Don't Want to be Known as Dalit Leader, Times Have Changed: Chirag Paswan

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Don't Want to be Known as Dalit Leader, Times Have Changed: Chirag Paswan

File photo of LJP leader Chirag Paswan

Patna:  Chirag Paswan says he does not want to be known as a Dalit leader, the identity that his father Ram Vilas Paswan has used to craft a long and successful political career.

"The time of Bihar politics being about caste has gone," insists Mr Paswan, 33, as he deftly negotiates questions on reports of a tussle between his Lok Janshakti Party and another regional ally, Jitan Ram Manjhi, for prominence as the Dalit face of the Bharatiya Janata Party-led NDA alliance in Bihar.

Unlike his father, he says, "I don't want to be known as that (a Dalit leader). That was a different time but now things have totally changed."

The actor turned politician, who played a lead role in a 2011 film, 'Miley Naa Miley Hum', also says that Bollywood beckons no more. When NDTV met him at the end of a dusty day of campaigning, the Lok Sabha member said, "I have given up on films, I love this too much."

Chirag is the chairman of the parliamentary board of the Lok Janshakti Party, an appointment last year that reportedly caused some serious heartburn in the party that his father founded and led so far. But Ram Vilas Paswan, a union minister in the BJP-led NDA government, has left no one in doubt about the importance of his son in party affairs.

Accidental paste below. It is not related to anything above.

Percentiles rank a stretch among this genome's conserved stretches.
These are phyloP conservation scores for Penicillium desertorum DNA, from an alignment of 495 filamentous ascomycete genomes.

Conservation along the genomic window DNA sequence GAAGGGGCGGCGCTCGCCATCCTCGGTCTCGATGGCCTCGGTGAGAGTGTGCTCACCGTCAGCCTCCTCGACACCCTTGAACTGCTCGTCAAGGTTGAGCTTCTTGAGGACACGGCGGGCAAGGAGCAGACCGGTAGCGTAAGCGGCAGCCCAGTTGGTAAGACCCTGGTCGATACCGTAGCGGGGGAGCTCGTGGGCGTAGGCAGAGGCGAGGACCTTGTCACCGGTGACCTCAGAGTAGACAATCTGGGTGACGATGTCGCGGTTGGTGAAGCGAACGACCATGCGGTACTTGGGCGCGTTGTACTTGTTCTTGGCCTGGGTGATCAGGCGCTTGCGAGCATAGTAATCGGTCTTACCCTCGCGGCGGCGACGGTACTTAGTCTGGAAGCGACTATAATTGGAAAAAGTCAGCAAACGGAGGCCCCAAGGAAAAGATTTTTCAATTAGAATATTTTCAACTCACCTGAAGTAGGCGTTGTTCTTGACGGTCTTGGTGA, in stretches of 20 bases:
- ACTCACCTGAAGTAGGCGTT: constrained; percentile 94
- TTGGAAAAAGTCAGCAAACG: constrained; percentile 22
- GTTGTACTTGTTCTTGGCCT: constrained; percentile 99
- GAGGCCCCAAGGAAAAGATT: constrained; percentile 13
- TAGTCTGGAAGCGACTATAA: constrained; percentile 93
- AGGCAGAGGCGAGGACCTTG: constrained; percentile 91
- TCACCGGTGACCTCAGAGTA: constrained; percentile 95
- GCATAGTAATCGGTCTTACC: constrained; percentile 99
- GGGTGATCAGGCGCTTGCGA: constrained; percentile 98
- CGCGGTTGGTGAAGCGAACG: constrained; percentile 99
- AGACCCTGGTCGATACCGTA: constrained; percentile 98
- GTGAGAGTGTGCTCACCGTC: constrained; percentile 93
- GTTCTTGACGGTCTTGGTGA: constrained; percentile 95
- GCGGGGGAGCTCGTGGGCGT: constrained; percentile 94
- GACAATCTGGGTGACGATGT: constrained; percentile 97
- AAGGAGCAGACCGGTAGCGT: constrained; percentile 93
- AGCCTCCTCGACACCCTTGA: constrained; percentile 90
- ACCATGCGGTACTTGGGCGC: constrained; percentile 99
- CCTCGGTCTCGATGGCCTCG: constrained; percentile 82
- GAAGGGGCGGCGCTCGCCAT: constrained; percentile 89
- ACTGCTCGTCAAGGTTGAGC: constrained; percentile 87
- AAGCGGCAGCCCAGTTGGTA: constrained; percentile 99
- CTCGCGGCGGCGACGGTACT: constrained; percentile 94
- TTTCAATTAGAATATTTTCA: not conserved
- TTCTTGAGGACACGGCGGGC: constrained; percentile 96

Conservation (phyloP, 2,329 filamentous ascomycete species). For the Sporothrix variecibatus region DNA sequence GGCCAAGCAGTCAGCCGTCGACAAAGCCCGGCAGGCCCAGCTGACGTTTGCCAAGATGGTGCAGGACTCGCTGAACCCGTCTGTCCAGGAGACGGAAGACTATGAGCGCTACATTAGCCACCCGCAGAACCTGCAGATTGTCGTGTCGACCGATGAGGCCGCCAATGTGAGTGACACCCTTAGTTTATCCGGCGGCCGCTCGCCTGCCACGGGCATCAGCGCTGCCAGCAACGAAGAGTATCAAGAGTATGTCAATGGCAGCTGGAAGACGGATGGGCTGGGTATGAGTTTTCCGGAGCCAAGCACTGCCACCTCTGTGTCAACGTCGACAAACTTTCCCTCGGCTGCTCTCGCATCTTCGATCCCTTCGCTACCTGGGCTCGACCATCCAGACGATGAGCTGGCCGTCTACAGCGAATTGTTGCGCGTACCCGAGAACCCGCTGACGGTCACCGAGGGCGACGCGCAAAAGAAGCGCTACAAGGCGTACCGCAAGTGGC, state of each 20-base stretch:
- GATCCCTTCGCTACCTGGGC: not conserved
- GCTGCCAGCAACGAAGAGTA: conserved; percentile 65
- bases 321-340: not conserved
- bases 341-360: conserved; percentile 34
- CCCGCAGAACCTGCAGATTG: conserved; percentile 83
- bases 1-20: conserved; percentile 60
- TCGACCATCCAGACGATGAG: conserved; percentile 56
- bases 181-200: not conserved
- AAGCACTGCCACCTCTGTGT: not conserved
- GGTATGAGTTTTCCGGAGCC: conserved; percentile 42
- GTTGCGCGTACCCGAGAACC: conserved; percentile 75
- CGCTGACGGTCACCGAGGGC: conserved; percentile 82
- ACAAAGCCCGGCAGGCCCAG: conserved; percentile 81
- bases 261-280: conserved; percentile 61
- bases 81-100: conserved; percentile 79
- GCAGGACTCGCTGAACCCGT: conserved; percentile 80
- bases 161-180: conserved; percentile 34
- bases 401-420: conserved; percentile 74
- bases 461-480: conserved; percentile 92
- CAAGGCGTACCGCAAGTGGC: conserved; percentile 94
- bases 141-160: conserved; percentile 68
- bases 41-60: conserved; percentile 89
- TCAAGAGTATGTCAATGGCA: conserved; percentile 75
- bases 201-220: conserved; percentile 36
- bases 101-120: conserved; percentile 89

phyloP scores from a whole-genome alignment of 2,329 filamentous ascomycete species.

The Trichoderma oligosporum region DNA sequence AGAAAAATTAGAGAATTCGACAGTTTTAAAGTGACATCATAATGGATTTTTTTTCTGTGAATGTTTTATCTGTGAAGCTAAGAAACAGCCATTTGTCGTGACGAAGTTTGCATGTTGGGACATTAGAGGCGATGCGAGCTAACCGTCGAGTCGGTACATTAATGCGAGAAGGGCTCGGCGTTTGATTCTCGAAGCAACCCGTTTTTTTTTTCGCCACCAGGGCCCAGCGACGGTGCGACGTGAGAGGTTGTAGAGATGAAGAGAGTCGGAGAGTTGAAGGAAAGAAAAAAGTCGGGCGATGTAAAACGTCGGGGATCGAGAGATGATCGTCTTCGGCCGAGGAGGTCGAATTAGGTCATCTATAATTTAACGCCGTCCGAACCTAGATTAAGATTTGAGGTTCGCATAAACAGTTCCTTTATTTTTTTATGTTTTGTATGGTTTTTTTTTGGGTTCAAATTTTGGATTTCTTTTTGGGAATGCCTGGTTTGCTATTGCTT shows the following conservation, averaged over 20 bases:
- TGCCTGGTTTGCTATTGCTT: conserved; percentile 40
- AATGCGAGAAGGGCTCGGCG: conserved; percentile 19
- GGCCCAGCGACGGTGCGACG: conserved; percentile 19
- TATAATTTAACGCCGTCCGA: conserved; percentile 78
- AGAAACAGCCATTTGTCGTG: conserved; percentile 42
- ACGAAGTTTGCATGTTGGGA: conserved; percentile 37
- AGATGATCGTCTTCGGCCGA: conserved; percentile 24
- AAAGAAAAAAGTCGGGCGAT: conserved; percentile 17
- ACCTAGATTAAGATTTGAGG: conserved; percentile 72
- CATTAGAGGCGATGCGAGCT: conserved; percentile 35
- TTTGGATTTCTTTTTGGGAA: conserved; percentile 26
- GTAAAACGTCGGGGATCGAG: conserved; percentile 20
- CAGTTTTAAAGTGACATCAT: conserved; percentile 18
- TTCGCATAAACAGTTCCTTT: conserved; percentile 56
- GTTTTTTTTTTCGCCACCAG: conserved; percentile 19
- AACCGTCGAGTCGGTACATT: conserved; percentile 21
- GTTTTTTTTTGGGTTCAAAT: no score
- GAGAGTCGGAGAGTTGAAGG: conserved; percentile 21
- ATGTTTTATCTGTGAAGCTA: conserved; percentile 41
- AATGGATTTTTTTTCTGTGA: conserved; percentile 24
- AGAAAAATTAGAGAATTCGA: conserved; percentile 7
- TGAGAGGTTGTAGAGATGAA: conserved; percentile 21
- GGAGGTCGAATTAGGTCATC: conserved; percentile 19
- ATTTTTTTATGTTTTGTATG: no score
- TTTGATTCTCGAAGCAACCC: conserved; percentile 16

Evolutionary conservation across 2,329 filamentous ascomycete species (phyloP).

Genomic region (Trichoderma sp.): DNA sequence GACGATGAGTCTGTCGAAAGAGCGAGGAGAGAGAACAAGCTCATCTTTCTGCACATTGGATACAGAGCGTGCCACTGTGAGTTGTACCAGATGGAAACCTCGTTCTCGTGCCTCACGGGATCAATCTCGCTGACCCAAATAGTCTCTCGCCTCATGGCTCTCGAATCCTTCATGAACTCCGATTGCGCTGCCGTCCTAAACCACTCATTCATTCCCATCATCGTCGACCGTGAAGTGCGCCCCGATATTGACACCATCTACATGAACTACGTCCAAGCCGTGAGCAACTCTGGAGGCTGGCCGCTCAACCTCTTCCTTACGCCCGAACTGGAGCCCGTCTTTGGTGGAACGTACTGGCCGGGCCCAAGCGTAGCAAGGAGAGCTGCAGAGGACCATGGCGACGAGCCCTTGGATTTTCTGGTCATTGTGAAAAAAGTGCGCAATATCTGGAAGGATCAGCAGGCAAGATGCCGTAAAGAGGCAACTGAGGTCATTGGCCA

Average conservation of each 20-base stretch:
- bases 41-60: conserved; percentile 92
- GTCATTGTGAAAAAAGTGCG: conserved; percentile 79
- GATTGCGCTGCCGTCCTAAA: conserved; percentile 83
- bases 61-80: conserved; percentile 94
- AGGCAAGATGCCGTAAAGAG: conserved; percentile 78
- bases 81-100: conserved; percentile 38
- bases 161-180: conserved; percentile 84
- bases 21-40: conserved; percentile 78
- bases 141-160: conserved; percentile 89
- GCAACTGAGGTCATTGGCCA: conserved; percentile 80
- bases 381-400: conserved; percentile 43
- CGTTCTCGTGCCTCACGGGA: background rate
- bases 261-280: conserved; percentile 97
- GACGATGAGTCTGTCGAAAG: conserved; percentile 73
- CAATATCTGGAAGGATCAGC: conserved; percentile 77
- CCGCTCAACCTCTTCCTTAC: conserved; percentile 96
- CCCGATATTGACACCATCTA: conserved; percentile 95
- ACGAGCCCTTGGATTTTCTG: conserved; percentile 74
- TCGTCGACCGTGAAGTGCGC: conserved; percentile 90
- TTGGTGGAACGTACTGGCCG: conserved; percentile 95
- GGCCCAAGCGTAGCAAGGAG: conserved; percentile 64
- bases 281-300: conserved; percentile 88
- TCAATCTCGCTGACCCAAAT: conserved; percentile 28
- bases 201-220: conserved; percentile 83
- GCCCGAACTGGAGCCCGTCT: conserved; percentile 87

Chirag Paswan led negotiations with the BJP for their strategic alliance both in Bihar and at the Centre and on seat sharing for the ongoing state elections and is also said to have played a major role in deciding the list of his party's 40 candidates.

Mr Paswan junior assesses that Prime Minister Narendra Modi's pitch for development will win Bihar for their alliance.  

'Yes, we have to accept that Nitish Kumar ji has improved things in Bihar,' he says when asked about the changing environment in cities like Patna, and adds, "But people want more development and that is what Modiji is capable of giving."

'Before Modiji came, did anyone even dream of bullet trains? They kept thinking of 100 km per hour or 200 km per hour but Modiji set the bar much higher. That is what we need," he said.

He said young politicians from the opposite camp like Lalu Yadav's two sons Tejaswi and Tej Paratap, "are like my younger brothers". Before his party tied up with the BJP, it was a partner of Lalu Yadav's Rashtriya Janata Dal.

But Rahul Gandhi earned strong criticism from the young politician who blamed the Congress vice-president for his LJP's exit from the UPA.

 "Rahulji is not at all accessible, we asked for a meeting and waited three months, but never got it,' said Mr Chirag, adding that he never interacted with Rahul Gandhi in the time that his party was part of a Congress-led alliance.

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